It’s my good deed of the day.
I like the praise, to appease my selfish ways,
For my good deed of the day.”
Ghost is full of musical invention, with refreshing changes in rhythmic dance-like tempo (a touch of Delilah at times?), some fine keyboard passages and deep guitar riffs complementing Doris’s flowing singing, all combining in a complex and unexpected fashion – much like a musical jigsaw. Throw in some quirky percussion and flageolet pipes from Doris and the band’s progressive credentials are there for all to hear.
I Saw You is a slower, piano-led power ballad, dominated by Doris’s deep, reverberating vocals, but Sam’s busy drumming is as dynamic as ever, and some Coldplay-like chiming notes and symphonic metal incursions as the vocals take flight up the scales. Lee’s guitar riffs (lovely echoes of Kashmir at times) and sparkling soloing are real highpoints to this track. Lyrically, it is nicely ambiguous according to Doris, “Who is doing the gaslighting? The singer or her partner? Someone is deluded, but it’s not clear who.”
And the way you smiled.
I know the signs,
You crossed the line.”
Rock and A Hard Place has a raunchy, blues-laden, funky swagger, with Doris at her most Joplin-like. The organ in the background holds things together as the band come together in a guitar-led jam session, with a real ’70s rock feel to it all and a great rhythm. The lyrics touch on the fact that life can either be too much or not enough.
Rorschach is a gentler song, showing Doris’s softer and most elegant side, as acoustic guitar and more flageolet add a dreamier edge to proceedings, but not without sudden rises in musical intensity to keep things fresh. Some nice touches of orchestration and electric guitar give it musical grandeur, as the lyrics touch on the physiological ‘Rorschach’ inkblot tests and how depression can make even the most beautiful landscape fade to black. The sad and poignant refrain of “I still can’t see butterflies” resonates throughout.
Still Waters is a beautiful, bluesy, slow burner of a ballad, starting with piano and some rippling bass notes, the band supporting Doris’s yearning voice perfectly. Lee’s guitar passages are nicely restrained but lovingly executed, and the instrumentation interweaves effortlessly. Doris says, “Being someone who carries emotions on my sleeve, I’m both in awe of, and slightly threatened by, truly enigmatic people. The lyrics also touch on the idea of a woman with locked-in syndrome.”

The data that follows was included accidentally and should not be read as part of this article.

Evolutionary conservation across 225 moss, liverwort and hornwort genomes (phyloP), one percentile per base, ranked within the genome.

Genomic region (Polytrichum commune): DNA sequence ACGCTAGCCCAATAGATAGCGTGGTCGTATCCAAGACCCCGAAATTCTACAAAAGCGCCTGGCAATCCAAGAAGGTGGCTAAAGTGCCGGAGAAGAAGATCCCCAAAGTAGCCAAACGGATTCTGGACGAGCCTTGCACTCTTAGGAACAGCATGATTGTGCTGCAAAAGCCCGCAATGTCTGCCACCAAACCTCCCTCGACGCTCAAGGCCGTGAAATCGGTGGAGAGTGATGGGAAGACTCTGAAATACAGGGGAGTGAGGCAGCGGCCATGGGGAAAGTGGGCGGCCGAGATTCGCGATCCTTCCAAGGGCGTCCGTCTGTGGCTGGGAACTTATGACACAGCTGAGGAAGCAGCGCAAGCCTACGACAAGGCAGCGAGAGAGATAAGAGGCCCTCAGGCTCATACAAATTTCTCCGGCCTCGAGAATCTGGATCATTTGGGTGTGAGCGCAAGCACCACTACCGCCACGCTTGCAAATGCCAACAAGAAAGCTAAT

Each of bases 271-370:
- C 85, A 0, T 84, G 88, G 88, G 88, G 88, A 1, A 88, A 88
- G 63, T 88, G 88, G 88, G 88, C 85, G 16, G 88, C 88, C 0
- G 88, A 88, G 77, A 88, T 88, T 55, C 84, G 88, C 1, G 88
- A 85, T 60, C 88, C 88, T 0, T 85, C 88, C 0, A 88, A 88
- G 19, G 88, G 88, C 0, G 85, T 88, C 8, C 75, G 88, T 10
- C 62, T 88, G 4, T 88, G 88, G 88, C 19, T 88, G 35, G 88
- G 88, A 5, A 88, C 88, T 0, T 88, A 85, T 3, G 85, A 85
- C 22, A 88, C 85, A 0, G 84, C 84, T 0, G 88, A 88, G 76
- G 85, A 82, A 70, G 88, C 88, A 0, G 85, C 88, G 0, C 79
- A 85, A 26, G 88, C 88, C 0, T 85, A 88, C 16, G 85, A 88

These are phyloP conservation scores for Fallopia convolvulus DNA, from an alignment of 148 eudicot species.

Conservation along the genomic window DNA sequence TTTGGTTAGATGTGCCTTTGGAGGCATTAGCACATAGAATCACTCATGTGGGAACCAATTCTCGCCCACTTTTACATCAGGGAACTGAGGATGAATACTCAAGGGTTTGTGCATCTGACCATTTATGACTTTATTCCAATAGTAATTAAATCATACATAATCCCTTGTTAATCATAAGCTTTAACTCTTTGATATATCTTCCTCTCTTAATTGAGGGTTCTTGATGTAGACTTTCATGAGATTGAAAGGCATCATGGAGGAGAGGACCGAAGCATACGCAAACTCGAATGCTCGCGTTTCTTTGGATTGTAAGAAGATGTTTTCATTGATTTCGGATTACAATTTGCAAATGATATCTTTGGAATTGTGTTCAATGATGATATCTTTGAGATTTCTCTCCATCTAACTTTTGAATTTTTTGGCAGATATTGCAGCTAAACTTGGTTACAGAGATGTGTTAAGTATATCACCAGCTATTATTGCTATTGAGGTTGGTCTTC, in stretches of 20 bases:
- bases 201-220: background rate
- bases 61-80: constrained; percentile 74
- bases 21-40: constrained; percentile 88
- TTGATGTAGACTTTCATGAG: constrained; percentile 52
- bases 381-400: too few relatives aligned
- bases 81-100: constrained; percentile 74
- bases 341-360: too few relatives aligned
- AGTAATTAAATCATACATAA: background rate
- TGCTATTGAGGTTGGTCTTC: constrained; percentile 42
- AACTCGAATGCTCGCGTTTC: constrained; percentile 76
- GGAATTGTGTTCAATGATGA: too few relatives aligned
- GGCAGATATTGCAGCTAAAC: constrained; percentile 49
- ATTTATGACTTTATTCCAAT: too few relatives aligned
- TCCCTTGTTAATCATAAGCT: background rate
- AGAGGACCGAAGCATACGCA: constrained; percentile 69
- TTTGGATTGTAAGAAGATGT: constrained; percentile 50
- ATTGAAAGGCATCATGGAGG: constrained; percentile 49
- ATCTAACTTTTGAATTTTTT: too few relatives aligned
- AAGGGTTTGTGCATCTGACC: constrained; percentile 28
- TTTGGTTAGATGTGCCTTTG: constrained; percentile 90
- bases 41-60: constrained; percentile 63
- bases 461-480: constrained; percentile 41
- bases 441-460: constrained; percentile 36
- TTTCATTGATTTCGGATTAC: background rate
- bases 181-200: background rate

The treasure beneath the sand.
Breach the walls of her defence,
No words can comprehend.”
From a musical perspective, once again it feels that the emotional dam will eventually burst, but the song’s flowing diminution, with the whispered “Hear the river speak” is really effective. Another album highlight.
Truth Needs No Colours is a more straightforward mid-tempo rock song, with a jaunty beat, some lighter synthesised passages, floating vocals, and a contemporary and accessible feel. After a staccato drum interlude, the power kicks in impressively before guitar, drums, bass and keyboards sync together seamlessly. The use of different colours to evoke the different emotions in the lyrics works well.
White Rose is the concluding track, a gentle multi-layered love song that rounds off the album very nicely. The vocals, enhanced by backing and harmonies, are almost ethereal in nature – a marked contrast to Doris’s more well-known style – and the use of evocative, plaintive flageolet flute sounds, gentle percussion, piano and more well-judged guitar from Lee work so well. “I rarely write love songs, but this is one, albeit highly romanticised one,” Doris explains. “Red rose – youth wonder and hope. Yellow rose – life’s midpoint. Work, family, time flies. White rose – life’s end. Memories to the road’s end. All shared with one person.”
It is interesting to note that only eight of the eleven tracks on the CD are on the vinyl listing – and given that those are the impressive trio of Rorschach, Still Waters and White Rose, make sure you buy the CD or download these tracks, if vinyl is your format of choice. This softer, more reflective side of the band is as enjoyable as their rockier persona.
Pigs Might Fly is an impressive album of melodic hard rock with many prog flourishes, and an eclectic diversity of styles and tempo, including elements of folk, country and pop. Doris Brendel has a truly iconic and raunchy blues-rock voice, but it can handle delicate and heartfelt ballads as well as the power and intensity of old school classic rock – with Lee Dunham and the band proving to be a wonderfully talented and tightly-knit unit. Check out this album and try to get to see them live in concert if you can. I was pleasantly surprised to like this album so much, and hopefully many of you will be too should you explore further.
01. Pigs Might Fly (6:48)# (Vinyl 6:00)
02. Better the Devil You Know (5:42)
03. Fight Fire with Fire (4:38)
04. Good Deed of the Day (6:29)# (Vinyl 5:36)
05. Ghost (5:53)
06. I Saw You (5:07)
07. Rock and a Hard Place (4:58)
08. Rorschach (6:37)*
09. Still Waters (7:15)*
10. Truth Needs No Colours (4:53)
11. White Rose (5:37)*
Total Time – 63:57 (CD/Download) / 43:40 (Vinyl)
(* bonus tracks, not on vinyl)
(# vinyl edits)
Doris Brendel – Lead & Backing Vocals, Acoustic Guitar, Flageolet
Lee Dunham – Electric & Acoustic Guitars, Piano & Keyboards, Backing Vocals
Sam White – Drums
Jacob Stoney – Keyboards (tracks 1 & 9)
Ewan McIntosh – Bass
Record Label: Sky-Rocket Records
Formats: CD, Digital, Vinyl
Country of Origin: U.K.
Released: 11 th September 2023